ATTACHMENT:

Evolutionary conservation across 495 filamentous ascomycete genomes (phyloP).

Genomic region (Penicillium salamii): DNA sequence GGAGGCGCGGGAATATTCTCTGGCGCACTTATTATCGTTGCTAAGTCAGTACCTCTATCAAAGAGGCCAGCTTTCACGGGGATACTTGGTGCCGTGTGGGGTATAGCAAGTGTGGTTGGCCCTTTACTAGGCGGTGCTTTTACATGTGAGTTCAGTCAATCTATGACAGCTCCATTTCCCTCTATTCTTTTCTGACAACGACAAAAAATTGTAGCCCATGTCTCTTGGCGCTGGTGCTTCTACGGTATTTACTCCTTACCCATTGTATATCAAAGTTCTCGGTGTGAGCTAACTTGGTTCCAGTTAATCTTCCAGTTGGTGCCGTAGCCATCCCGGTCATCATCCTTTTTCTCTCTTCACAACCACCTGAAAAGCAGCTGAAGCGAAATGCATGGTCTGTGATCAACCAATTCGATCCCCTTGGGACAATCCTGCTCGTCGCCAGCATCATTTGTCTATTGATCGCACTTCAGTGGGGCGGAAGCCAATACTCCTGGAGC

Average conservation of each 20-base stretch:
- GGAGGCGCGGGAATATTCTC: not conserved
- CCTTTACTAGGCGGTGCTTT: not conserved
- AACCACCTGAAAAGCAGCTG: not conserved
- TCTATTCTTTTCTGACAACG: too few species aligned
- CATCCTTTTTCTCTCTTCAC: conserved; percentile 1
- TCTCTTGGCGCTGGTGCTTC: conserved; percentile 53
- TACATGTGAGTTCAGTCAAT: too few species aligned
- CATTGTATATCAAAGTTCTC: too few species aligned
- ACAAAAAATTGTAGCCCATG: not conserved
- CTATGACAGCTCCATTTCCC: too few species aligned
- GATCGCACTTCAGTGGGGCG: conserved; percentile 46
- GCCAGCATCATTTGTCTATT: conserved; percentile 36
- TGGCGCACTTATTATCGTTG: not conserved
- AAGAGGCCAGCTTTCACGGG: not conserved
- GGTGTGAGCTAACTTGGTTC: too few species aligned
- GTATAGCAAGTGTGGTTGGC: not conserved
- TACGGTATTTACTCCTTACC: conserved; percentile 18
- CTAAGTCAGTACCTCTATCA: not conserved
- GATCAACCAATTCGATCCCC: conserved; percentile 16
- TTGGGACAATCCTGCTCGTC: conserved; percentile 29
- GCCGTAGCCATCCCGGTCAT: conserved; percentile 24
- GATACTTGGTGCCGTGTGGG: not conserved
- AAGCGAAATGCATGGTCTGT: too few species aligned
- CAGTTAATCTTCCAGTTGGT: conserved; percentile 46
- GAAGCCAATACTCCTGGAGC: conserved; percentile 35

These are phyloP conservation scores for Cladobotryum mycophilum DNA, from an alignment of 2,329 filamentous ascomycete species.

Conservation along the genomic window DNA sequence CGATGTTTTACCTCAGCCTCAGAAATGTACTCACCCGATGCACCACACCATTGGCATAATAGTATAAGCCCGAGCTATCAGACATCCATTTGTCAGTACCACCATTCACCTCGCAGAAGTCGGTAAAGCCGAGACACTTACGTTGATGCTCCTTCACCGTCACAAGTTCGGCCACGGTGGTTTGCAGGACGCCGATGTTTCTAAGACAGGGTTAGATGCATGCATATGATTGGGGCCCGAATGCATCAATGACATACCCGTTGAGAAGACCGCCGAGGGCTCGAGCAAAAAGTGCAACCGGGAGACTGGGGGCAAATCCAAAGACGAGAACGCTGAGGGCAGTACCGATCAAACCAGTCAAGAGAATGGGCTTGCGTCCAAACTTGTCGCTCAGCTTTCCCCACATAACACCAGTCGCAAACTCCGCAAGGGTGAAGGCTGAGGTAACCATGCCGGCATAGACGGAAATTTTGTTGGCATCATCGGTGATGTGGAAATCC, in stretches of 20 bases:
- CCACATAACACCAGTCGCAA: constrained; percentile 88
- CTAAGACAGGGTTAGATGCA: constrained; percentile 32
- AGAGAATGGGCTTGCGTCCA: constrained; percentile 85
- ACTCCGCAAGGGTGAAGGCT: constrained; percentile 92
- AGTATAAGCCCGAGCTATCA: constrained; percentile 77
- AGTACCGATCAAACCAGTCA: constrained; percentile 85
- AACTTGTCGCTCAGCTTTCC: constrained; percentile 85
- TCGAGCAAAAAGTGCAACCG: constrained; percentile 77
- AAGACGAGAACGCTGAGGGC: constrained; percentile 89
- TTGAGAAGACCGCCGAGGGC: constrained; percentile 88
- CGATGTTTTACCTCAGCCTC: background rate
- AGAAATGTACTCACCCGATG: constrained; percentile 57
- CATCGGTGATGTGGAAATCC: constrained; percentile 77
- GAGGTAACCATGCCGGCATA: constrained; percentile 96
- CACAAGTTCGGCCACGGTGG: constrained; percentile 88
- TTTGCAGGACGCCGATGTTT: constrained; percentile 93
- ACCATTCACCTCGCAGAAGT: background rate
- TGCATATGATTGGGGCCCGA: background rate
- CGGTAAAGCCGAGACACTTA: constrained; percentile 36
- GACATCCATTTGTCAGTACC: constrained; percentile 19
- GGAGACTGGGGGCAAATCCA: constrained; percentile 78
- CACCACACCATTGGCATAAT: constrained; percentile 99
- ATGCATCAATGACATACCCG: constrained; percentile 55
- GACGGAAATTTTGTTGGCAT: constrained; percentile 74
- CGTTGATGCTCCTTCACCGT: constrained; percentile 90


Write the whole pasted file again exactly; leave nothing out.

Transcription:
Evolutionary conservation across 495 filamentous ascomycete genomes (phyloP).

Genomic region (Penicillium salamii): DNA sequence GGAGGCGCGGGAATATTCTCTGGCGCACTTATTATCGTTGCTAAGTCAGTACCTCTATCAAAGAGGCCAGCTTTCACGGGGATACTTGGTGCCGTGTGGGGTATAGCAAGTGTGGTTGGCCCTTTACTAGGCGGTGCTTTTACATGTGAGTTCAGTCAATCTATGACAGCTCCATTTCCCTCTATTCTTTTCTGACAACGACAAAAAATTGTAGCCCATGTCTCTTGGCGCTGGTGCTTCTACGGTATTTACTCCTTACCCATTGTATATCAAAGTTCTCGGTGTGAGCTAACTTGGTTCCAGTTAATCTTCCAGTTGGTGCCGTAGCCATCCCGGTCATCATCCTTTTTCTCTCTTCACAACCACCTGAAAAGCAGCTGAAGCGAAATGCATGGTCTGTGATCAACCAATTCGATCCCCTTGGGACAATCCTGCTCGTCGCCAGCATCATTTGTCTATTGATCGCACTTCAGTGGGGCGGAAGCCAATACTCCTGGAGC

Average conservation of each 20-base stretch:
- GGAGGCGCGGGAATATTCTC: not conserved
- CCTTTACTAGGCGGTGCTTT: not conserved
- AACCACCTGAAAAGCAGCTG: not conserved
- TCTATTCTTTTCTGACAACG: too few species aligned
- CATCCTTTTTCTCTCTTCAC: conserved; percentile 1
- TCTCTTGGCGCTGGTGCTTC: conserved; percentile 53
- TACATGTGAGTTCAGTCAAT: too few species aligned
- CATTGTATATCAAAGTTCTC: too few species aligned
- ACAAAAAATTGTAGCCCATG: not conserved
- CTATGACAGCTCCATTTCCC: too few species aligned
- GATCGCACTTCAGTGGGGCG: conserved; percentile 46
- GCCAGCATCATTTGTCTATT: conserved; percentile 36
- TGGCGCACTTATTATCGTTG: not conserved
- AAGAGGCCAGCTTTCACGGG: not conserved
- GGTGTGAGCTAACTTGGTTC: too few species aligned
- GTATAGCAAGTGTGGTTGGC: not conserved
- TACGGTATTTACTCCTTACC: conserved; percentile 18
- CTAAGTCAGTACCTCTATCA: not conserved
- GATCAACCAATTCGATCCCC: conserved; percentile 16
- TTGGGACAATCCTGCTCGTC: conserved; percentile 29
- GCCGTAGCCATCCCGGTCAT: conserved; percentile 24
- GATACTTGGTGCCGTGTGGG: not conserved
- AAGCGAAATGCATGGTCTGT: too few species aligned
- CAGTTAATCTTCCAGTTGGT: conserved; percentile 46
- GAAGCCAATACTCCTGGAGC: conserved; percentile 35

These are phyloP conservation scores for Cladobotryum mycophilum DNA, from an alignment of 2,329 filamentous ascomycete species.

Conservation along the genomic window DNA sequence CGATGTTTTACCTCAGCCTCAGAAATGTACTCACCCGATGCACCACACCATTGGCATAATAGTATAAGCCCGAGCTATCAGACATCCATTTGTCAGTACCACCATTCACCTCGCAGAAGTCGGTAAAGCCGAGACACTTACGTTGATGCTCCTTCACCGTCACAAGTTCGGCCACGGTGGTTTGCAGGACGCCGATGTTTCTAAGACAGGGTTAGATGCATGCATATGATTGGGGCCCGAATGCATCAATGACATACCCGTTGAGAAGACCGCCGAGGGCTCGAGCAAAAAGTGCAACCGGGAGACTGGGGGCAAATCCAAAGACGAGAACGCTGAGGGCAGTACCGATCAAACCAGTCAAGAGAATGGGCTTGCGTCCAAACTTGTCGCTCAGCTTTCCCCACATAACACCAGTCGCAAACTCCGCAAGGGTGAAGGCTGAGGTAACCATGCCGGCATAGACGGAAATTTTGTTGGCATCATCGGTGATGTGGAAATCC, in stretches of 20 bases:
- CCACATAACACCAGTCGCAA: constrained; percentile 88
- CTAAGACAGGGTTAGATGCA: constrained; percentile 32
- AGAGAATGGGCTTGCGTCCA: constrained; percentile 85
- ACTCCGCAAGGGTGAAGGCT: constrained; percentile 92
- AGTATAAGCCCGAGCTATCA: constrained; percentile 77
- AGTACCGATCAAACCAGTCA: constrained; percentile 85
- AACTTGTCGCTCAGCTTTCC: constrained; percentile 85
- TCGAGCAAAAAGTGCAACCG: constrained; percentile 77
- AAGACGAGAACGCTGAGGGC: constrained; percentile 89
- TTGAGAAGACCGCCGAGGGC: constrained; percentile 88
- CGATGTTTTACCTCAGCCTC: background rate
- AGAAATGTACTCACCCGATG: constrained; percentile 57
- CATCGGTGATGTGGAAATCC: constrained; percentile 77
- GAGGTAACCATGCCGGCATA: constrained; percentile 96
- CACAAGTTCGGCCACGGTGG: constrained; percentile 88
- TTTGCAGGACGCCGATGTTT: constrained; percentile 93
- ACCATTCACCTCGCAGAAGT: background rate
- TGCATATGATTGGGGCCCGA: background rate
- CGGTAAAGCCGAGACACTTA: constrained; percentile 36
- GACATCCATTTGTCAGTACC: constrained; percentile 19
- GGAGACTGGGGGCAAATCCA: constrained; percentile 78
- CACCACACCATTGGCATAAT: constrained; percentile 99
- ATGCATCAATGACATACCCG: constrained; percentile 55
- GACGGAAATTTTGTTGGCAT: constrained; percentile 74
- CGTTGATGCTCCTTCACCGT: constrained; percentile 90